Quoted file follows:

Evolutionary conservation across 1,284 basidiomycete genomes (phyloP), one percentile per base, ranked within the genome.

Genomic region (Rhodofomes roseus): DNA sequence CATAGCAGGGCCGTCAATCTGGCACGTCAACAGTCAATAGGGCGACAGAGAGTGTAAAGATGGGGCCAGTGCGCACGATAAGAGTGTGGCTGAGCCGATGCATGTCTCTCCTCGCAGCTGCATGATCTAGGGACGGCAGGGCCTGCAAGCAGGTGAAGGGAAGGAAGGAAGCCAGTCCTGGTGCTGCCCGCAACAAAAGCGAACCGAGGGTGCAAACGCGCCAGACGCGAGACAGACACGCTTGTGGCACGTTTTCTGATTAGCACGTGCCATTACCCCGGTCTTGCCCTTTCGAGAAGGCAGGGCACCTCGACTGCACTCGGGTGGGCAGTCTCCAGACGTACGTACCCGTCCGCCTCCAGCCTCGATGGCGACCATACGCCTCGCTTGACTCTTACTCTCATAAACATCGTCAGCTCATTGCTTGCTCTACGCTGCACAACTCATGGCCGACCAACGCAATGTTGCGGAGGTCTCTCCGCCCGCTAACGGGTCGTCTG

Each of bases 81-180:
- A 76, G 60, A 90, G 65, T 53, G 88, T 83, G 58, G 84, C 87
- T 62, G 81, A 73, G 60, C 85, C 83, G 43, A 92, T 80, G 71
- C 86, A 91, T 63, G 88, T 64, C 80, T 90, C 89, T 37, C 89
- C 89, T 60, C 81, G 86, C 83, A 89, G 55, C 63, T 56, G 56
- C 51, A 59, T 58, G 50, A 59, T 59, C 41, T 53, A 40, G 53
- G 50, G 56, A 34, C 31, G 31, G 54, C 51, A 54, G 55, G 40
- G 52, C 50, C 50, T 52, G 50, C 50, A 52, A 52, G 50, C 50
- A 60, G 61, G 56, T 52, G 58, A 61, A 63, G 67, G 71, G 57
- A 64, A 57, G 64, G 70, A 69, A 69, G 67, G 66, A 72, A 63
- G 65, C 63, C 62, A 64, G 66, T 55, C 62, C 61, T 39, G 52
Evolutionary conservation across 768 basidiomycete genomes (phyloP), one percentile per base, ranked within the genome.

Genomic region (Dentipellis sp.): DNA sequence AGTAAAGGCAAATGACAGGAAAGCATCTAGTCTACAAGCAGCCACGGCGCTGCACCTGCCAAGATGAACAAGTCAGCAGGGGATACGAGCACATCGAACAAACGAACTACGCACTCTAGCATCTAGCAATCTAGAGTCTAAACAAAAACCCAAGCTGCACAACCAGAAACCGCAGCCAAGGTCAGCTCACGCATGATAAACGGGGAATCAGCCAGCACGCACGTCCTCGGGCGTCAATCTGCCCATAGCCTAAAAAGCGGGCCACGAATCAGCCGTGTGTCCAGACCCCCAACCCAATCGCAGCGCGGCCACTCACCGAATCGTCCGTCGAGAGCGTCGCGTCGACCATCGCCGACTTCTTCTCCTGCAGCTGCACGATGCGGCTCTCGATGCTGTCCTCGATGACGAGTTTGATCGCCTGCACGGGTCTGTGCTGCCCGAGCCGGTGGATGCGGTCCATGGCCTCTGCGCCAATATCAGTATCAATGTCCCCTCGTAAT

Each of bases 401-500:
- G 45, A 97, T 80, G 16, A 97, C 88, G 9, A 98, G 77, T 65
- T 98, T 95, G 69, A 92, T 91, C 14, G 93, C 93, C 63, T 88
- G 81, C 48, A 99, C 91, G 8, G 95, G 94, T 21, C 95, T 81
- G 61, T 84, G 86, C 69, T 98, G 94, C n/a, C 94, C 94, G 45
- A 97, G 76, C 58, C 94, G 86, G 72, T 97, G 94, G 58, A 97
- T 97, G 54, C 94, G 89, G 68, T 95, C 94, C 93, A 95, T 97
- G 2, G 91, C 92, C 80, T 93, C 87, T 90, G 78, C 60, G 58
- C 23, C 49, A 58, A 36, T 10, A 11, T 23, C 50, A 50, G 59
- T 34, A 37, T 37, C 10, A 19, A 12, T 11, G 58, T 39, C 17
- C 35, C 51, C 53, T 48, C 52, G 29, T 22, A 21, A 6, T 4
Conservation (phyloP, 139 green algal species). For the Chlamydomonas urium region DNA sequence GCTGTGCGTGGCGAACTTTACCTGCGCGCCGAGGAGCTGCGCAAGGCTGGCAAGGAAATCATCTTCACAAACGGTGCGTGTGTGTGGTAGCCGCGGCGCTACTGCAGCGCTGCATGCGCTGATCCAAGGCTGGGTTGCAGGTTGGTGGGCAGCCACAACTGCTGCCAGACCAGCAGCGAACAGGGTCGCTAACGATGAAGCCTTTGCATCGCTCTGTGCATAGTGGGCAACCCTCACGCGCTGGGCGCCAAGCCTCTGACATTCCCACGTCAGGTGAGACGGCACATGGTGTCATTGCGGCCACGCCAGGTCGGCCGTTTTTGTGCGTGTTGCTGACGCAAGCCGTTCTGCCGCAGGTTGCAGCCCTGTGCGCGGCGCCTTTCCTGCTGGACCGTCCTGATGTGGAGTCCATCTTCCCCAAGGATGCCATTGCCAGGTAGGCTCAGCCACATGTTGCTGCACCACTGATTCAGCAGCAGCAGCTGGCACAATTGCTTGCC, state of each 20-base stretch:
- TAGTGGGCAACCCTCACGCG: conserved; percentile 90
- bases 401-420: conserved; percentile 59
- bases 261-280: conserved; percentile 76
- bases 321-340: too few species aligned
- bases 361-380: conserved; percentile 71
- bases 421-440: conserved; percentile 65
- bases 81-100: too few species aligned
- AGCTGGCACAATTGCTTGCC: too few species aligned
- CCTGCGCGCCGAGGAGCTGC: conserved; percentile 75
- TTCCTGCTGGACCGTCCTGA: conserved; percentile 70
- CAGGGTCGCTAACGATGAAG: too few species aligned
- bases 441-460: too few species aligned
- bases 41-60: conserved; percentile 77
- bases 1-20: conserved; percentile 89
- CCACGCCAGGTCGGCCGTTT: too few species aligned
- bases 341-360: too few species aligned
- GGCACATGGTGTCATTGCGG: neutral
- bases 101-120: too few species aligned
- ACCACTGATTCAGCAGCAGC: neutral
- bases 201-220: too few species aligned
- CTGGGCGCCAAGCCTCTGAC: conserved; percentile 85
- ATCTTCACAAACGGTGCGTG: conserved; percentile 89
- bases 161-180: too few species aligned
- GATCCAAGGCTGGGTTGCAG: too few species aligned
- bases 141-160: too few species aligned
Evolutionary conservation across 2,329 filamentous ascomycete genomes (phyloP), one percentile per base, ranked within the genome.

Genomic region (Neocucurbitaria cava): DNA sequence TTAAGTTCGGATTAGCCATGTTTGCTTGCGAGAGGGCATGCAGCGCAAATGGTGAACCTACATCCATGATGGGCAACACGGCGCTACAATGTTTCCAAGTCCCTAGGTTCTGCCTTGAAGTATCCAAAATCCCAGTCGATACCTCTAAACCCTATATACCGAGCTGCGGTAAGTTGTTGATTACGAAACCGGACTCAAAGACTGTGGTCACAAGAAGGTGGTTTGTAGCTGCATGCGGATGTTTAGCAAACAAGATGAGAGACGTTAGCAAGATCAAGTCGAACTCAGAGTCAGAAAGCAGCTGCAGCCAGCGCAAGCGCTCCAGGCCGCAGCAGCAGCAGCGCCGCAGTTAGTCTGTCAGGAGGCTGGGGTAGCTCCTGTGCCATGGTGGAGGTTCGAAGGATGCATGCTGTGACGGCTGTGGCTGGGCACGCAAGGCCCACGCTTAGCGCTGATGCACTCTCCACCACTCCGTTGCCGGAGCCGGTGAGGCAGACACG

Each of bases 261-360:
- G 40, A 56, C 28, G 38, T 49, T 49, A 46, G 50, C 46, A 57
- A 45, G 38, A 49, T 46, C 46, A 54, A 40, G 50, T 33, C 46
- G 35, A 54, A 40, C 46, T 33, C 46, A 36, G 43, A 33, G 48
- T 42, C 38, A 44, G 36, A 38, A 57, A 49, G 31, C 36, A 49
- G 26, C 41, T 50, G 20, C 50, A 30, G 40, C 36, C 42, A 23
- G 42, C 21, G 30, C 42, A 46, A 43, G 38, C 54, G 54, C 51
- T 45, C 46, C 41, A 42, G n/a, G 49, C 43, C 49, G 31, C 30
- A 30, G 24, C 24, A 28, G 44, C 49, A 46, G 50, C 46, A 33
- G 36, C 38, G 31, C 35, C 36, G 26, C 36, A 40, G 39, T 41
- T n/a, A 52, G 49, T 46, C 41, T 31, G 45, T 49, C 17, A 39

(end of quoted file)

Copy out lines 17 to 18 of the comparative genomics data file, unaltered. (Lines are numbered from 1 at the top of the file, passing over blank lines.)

- G 45, A 97, T 80, G 16, A 97, C 88, G 9, A 98, G 77, T 65
- T 98, T 95, G 69, A 92, T 91, C 14, G 93, C 93, C 63, T 88